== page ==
Section 89 of Income Tax Act 💫
A Guide to Claim Tax Relief on Salary Arrears 💵
Did you know that a single clause in the Income Tax Act could save you thousands? It's true! Section 89(1) is a hidden gem that many taxpayers overlook, but it can make a huge difference in your tax planning. That's why in this edition of the JJ Tax Newsletter we’re going to explain everything you need to know about this amazing provision.
Section 89(1) of the Income Tax Act, is a clause that can make a huge difference in finances. How? Well, it allows taxpayers to claim relief from tax liability arising due to the receipt of arrears or advance salary or pension in a financial year.
What is the relief under Section 89 of Income Tax Act?
This relief is based on the principle that the taxpayer should not be taxed at a higher rate than what he or she would have paid if the income had been received in the year to which it belongs.
Section 89(1) provides a formula to calculate the amount of relief, which involves adjusting the tax liability for the current and previous years after calculating the income with the arrears or advance received. The difference between the actual tax paid and the recomputed tax is the amount of relief that can be claimed by the taxpayer.
To determine the relief under Section 89(1), you need to follow a specific calculation method. This method involves comparing the tax payable on the total income, including the arrears or advance salary, with the tax payable on the total income without considering the arrears or advance salary. The difference between these two calculations is the relief amount.
Benefits and Key Considerations:
The primary benefit of Section 89(1) is that it helps individuals in managing their tax liability more efficiently when they receive salary arrears or advance salary. By distributing the tax burden over the relevant years, taxpayers can avoid being pushed into higher tax brackets due to a one-time increase in income.
Filing for Relief under Section 89(1): A Step-by-Step Guide
If you have received salary arrears or advance salary and want to avail relief under Section 89(1) of the Income Tax Act, filing the appropriate form and providing the necessary details is crucial. To help you navigate this process smoothly, we have prepared a step-by-step guide on how to file for relief under Section 89(1):
Step 1: Obtain Form 10E
To initiate the process, you need to obtain Form 10E from the Income Tax Department's official website or your jurisdiction's tax office. Form 10E is specifically designed for claiming relief under Section 89(1). Make sure to download the latest version of the form to ensure accuracy.
Step 2: Gather the Required Information
Before filling out the form, gather the necessary information and documents, including:
Your personal details such as name, address, PAN (Permanent Account Number), etc.
Employer details, including name, address, and TAN (Tax Deduction and Collection Account Number).
Salary details for the relevant financial years, including arrears or advance salary received, month-wise breakup, and tax deducted at source (TDS) details.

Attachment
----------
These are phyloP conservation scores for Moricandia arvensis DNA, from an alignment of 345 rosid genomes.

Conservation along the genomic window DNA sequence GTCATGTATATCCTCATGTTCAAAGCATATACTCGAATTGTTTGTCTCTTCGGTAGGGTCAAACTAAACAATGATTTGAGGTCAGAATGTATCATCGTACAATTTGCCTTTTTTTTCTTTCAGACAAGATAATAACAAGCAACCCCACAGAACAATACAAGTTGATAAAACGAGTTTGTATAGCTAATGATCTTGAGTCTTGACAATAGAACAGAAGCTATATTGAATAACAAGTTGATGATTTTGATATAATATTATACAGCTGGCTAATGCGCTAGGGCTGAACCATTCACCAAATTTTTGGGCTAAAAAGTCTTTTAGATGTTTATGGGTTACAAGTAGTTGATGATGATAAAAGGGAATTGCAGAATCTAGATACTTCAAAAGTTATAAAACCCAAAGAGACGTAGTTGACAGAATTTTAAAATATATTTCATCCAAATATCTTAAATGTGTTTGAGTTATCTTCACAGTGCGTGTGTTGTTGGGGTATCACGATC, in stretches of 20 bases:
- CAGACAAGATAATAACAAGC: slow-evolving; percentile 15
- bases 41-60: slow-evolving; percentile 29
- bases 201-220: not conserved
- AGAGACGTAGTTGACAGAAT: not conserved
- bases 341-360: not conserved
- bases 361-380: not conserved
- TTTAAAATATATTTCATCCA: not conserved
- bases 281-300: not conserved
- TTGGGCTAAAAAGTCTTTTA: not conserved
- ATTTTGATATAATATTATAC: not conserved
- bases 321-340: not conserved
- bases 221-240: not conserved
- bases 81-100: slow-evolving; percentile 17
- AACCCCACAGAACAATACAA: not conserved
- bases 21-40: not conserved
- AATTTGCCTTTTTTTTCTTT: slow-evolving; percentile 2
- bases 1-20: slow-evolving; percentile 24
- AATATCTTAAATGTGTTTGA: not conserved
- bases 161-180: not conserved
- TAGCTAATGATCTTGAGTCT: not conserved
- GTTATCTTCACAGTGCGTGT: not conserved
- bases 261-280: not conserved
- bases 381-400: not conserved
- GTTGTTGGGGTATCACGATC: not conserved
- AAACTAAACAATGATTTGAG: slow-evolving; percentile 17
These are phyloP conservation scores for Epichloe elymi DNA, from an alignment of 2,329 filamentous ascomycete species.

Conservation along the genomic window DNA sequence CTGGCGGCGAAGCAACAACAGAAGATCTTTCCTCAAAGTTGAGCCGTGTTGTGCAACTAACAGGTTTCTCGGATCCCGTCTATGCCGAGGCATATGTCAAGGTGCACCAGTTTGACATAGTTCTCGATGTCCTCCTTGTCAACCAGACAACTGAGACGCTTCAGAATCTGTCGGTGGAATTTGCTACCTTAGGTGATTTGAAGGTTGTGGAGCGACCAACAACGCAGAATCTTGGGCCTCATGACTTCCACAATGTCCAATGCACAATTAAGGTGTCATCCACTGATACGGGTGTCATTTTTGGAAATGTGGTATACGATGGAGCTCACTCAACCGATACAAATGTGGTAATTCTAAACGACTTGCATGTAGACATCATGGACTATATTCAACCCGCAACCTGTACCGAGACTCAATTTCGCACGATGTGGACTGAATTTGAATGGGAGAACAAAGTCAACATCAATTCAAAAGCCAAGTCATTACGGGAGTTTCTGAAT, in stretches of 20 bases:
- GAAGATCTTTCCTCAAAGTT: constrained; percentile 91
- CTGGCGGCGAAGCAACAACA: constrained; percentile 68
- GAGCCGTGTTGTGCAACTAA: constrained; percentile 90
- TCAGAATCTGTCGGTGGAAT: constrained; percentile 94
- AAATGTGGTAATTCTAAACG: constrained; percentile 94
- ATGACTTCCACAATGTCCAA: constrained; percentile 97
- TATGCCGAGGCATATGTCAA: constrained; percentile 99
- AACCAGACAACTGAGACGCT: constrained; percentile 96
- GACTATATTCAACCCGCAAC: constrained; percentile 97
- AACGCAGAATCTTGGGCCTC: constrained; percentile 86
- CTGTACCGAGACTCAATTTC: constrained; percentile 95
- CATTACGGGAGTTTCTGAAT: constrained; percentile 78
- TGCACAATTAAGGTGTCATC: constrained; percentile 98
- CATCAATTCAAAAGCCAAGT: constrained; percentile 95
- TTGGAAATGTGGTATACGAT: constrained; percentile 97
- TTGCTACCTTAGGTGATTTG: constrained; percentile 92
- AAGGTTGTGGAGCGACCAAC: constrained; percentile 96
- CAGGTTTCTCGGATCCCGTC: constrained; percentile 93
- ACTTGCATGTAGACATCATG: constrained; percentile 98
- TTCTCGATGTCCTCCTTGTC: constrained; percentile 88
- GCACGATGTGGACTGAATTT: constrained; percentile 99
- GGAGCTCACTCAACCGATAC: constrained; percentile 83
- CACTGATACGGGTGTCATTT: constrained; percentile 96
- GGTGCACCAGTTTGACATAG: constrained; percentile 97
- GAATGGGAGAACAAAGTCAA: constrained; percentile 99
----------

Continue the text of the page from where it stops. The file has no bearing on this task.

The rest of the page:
Step 3: Complete Form 10E
Now, fill out Form 10E accurately and legibly. Provide the required information in the appropriate sections, including your personal details, employer details, and salary details for each financial year involved.
Step 4: Calculate the Relief Amount
Using the information gathered, perform the necessary calculations to determine the relief amount under Section 89(1). This calculation involves comparing the tax payable on the total income (including arrears/advance salary) with the tax payable on the total income without considering the arrears/advance salary. The difference between these two calculations is the relief amount.
Step 5: Attach Supporting Documents
To substantiate your claim, attach relevant supporting documents such as salary slips, Form 16, Form 26AS, and any other documents that validate the salary arrears or advance salary received.
Step 6: Submit the Form
Once you have completed Form 10E and attached the supporting documents, make multiple copies for your records. Then, submit the form to your employer or the relevant income tax authority, depending on the guidelines provided by your jurisdiction's tax department.
Step 7: Retain Acknowledgment
After submitting the form, ensure you receive an acknowledgment from your employer or the income tax authority. This acknowledgment serves as proof of submission and should be retained for future reference.
By properly calculating the tax liability and distributing it over the relevant years, individuals can manage their finances more effectively and avoid unnecessary burdens.
Remember, JJ Tax is committed to keeping you informed and empowered in all tax matters. Stay tuned for our next edition, where we'll bring you more valuable insights and expert guidance.
Until then, if you have any questions or need assistance, don't hesitate to contact our team. We're always here to help you navigate the intricate world of taxation.